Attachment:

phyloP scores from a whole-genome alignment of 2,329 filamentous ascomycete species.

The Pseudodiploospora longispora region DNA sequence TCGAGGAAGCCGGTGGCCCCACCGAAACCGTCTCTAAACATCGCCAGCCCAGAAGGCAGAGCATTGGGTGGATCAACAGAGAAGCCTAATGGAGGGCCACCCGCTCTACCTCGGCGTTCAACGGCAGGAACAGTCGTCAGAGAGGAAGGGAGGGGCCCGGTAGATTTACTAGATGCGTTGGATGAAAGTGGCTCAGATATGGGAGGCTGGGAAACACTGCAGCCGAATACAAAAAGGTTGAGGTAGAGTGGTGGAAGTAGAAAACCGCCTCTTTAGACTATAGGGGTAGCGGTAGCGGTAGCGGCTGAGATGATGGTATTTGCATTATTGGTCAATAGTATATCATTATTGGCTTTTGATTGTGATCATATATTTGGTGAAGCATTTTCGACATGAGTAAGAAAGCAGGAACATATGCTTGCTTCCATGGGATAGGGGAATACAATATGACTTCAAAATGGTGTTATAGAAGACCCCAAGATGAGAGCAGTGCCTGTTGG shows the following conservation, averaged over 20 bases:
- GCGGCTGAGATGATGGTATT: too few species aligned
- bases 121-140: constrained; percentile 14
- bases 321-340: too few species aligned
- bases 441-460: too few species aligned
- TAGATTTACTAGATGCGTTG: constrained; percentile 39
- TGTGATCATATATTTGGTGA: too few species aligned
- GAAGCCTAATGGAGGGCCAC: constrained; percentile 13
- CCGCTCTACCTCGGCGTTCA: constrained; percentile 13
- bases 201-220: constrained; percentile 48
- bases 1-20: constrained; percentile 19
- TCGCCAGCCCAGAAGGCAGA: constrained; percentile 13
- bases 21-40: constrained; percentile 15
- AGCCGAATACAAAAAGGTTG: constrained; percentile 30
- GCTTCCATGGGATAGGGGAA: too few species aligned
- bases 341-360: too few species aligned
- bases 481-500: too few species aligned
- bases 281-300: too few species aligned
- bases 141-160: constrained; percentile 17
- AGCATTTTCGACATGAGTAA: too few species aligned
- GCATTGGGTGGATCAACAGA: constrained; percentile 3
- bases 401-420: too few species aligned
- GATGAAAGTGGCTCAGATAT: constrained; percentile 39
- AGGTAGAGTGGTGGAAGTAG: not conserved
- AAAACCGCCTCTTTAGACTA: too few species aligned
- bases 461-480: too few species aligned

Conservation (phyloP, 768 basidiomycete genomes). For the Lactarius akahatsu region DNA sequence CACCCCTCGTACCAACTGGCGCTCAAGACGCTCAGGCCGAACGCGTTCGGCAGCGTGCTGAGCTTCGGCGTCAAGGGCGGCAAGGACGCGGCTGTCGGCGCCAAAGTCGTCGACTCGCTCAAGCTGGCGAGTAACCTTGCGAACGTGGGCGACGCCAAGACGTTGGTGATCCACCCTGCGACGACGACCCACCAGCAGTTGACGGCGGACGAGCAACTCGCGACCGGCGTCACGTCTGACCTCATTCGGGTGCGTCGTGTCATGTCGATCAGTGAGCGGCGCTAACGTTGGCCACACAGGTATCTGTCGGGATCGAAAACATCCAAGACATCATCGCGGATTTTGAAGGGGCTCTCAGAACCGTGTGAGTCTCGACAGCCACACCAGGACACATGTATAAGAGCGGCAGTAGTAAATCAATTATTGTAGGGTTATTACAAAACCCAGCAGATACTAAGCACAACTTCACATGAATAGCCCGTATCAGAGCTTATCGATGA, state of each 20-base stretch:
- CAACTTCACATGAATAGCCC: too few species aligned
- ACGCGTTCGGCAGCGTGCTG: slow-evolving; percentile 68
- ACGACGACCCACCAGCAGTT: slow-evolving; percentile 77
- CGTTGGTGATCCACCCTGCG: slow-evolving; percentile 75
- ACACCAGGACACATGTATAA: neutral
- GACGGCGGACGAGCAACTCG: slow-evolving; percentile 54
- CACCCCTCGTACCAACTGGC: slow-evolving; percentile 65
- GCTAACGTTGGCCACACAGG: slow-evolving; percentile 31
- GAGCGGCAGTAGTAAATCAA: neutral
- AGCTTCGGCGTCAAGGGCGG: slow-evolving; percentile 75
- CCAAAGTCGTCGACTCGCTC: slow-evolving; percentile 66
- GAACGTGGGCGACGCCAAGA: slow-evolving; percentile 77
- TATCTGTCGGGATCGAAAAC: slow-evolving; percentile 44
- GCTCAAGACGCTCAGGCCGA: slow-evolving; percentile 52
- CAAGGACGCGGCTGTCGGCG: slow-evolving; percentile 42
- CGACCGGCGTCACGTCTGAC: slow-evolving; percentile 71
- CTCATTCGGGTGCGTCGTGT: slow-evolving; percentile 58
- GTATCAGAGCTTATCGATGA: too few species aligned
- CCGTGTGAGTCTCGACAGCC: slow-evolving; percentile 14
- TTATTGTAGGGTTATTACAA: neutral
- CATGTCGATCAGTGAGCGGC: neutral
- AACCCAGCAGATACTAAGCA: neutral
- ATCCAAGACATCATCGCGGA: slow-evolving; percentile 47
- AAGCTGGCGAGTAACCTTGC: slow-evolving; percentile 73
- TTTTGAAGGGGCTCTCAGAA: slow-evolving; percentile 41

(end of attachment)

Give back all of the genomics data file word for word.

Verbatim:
phyloP scores from a whole-genome alignment of 2,329 filamentous ascomycete species.

The Pseudodiploospora longispora region DNA sequence TCGAGGAAGCCGGTGGCCCCACCGAAACCGTCTCTAAACATCGCCAGCCCAGAAGGCAGAGCATTGGGTGGATCAACAGAGAAGCCTAATGGAGGGCCACCCGCTCTACCTCGGCGTTCAACGGCAGGAACAGTCGTCAGAGAGGAAGGGAGGGGCCCGGTAGATTTACTAGATGCGTTGGATGAAAGTGGCTCAGATATGGGAGGCTGGGAAACACTGCAGCCGAATACAAAAAGGTTGAGGTAGAGTGGTGGAAGTAGAAAACCGCCTCTTTAGACTATAGGGGTAGCGGTAGCGGTAGCGGCTGAGATGATGGTATTTGCATTATTGGTCAATAGTATATCATTATTGGCTTTTGATTGTGATCATATATTTGGTGAAGCATTTTCGACATGAGTAAGAAAGCAGGAACATATGCTTGCTTCCATGGGATAGGGGAATACAATATGACTTCAAAATGGTGTTATAGAAGACCCCAAGATGAGAGCAGTGCCTGTTGG shows the following conservation, averaged over 20 bases:
- GCGGCTGAGATGATGGTATT: too few species aligned
- bases 121-140: constrained; percentile 14
- bases 321-340: too few species aligned
- bases 441-460: too few species aligned
- TAGATTTACTAGATGCGTTG: constrained; percentile 39
- TGTGATCATATATTTGGTGA: too few species aligned
- GAAGCCTAATGGAGGGCCAC: constrained; percentile 13
- CCGCTCTACCTCGGCGTTCA: constrained; percentile 13
- bases 201-220: constrained; percentile 48
- bases 1-20: constrained; percentile 19
- TCGCCAGCCCAGAAGGCAGA: constrained; percentile 13
- bases 21-40: constrained; percentile 15
- AGCCGAATACAAAAAGGTTG: constrained; percentile 30
- GCTTCCATGGGATAGGGGAA: too few species aligned
- bases 341-360: too few species aligned
- bases 481-500: too few species aligned
- bases 281-300: too few species aligned
- bases 141-160: constrained; percentile 17
- AGCATTTTCGACATGAGTAA: too few species aligned
- GCATTGGGTGGATCAACAGA: constrained; percentile 3
- bases 401-420: too few species aligned
- GATGAAAGTGGCTCAGATAT: constrained; percentile 39
- AGGTAGAGTGGTGGAAGTAG: not conserved
- AAAACCGCCTCTTTAGACTA: too few species aligned
- bases 461-480: too few species aligned

Conservation (phyloP, 768 basidiomycete genomes). For the Lactarius akahatsu region DNA sequence CACCCCTCGTACCAACTGGCGCTCAAGACGCTCAGGCCGAACGCGTTCGGCAGCGTGCTGAGCTTCGGCGTCAAGGGCGGCAAGGACGCGGCTGTCGGCGCCAAAGTCGTCGACTCGCTCAAGCTGGCGAGTAACCTTGCGAACGTGGGCGACGCCAAGACGTTGGTGATCCACCCTGCGACGACGACCCACCAGCAGTTGACGGCGGACGAGCAACTCGCGACCGGCGTCACGTCTGACCTCATTCGGGTGCGTCGTGTCATGTCGATCAGTGAGCGGCGCTAACGTTGGCCACACAGGTATCTGTCGGGATCGAAAACATCCAAGACATCATCGCGGATTTTGAAGGGGCTCTCAGAACCGTGTGAGTCTCGACAGCCACACCAGGACACATGTATAAGAGCGGCAGTAGTAAATCAATTATTGTAGGGTTATTACAAAACCCAGCAGATACTAAGCACAACTTCACATGAATAGCCCGTATCAGAGCTTATCGATGA, state of each 20-base stretch:
- CAACTTCACATGAATAGCCC: too few species aligned
- ACGCGTTCGGCAGCGTGCTG: slow-evolving; percentile 68
- ACGACGACCCACCAGCAGTT: slow-evolving; percentile 77
- CGTTGGTGATCCACCCTGCG: slow-evolving; percentile 75
- ACACCAGGACACATGTATAA: neutral
- GACGGCGGACGAGCAACTCG: slow-evolving; percentile 54
- CACCCCTCGTACCAACTGGC: slow-evolving; percentile 65
- GCTAACGTTGGCCACACAGG: slow-evolving; percentile 31
- GAGCGGCAGTAGTAAATCAA: neutral
- AGCTTCGGCGTCAAGGGCGG: slow-evolving; percentile 75
- CCAAAGTCGTCGACTCGCTC: slow-evolving; percentile 66
- GAACGTGGGCGACGCCAAGA: slow-evolving; percentile 77
- TATCTGTCGGGATCGAAAAC: slow-evolving; percentile 44
- GCTCAAGACGCTCAGGCCGA: slow-evolving; percentile 52
- CAAGGACGCGGCTGTCGGCG: slow-evolving; percentile 42
- CGACCGGCGTCACGTCTGAC: slow-evolving; percentile 71
- CTCATTCGGGTGCGTCGTGT: slow-evolving; percentile 58
- GTATCAGAGCTTATCGATGA: too few species aligned
- CCGTGTGAGTCTCGACAGCC: slow-evolving; percentile 14
- TTATTGTAGGGTTATTACAA: neutral
- CATGTCGATCAGTGAGCGGC: neutral
- AACCCAGCAGATACTAAGCA: neutral
- ATCCAAGACATCATCGCGGA: slow-evolving; percentile 47
- AAGCTGGCGAGTAACCTTGC: slow-evolving; percentile 73
- TTTTGAAGGGGCTCTCAGAA: slow-evolving; percentile 41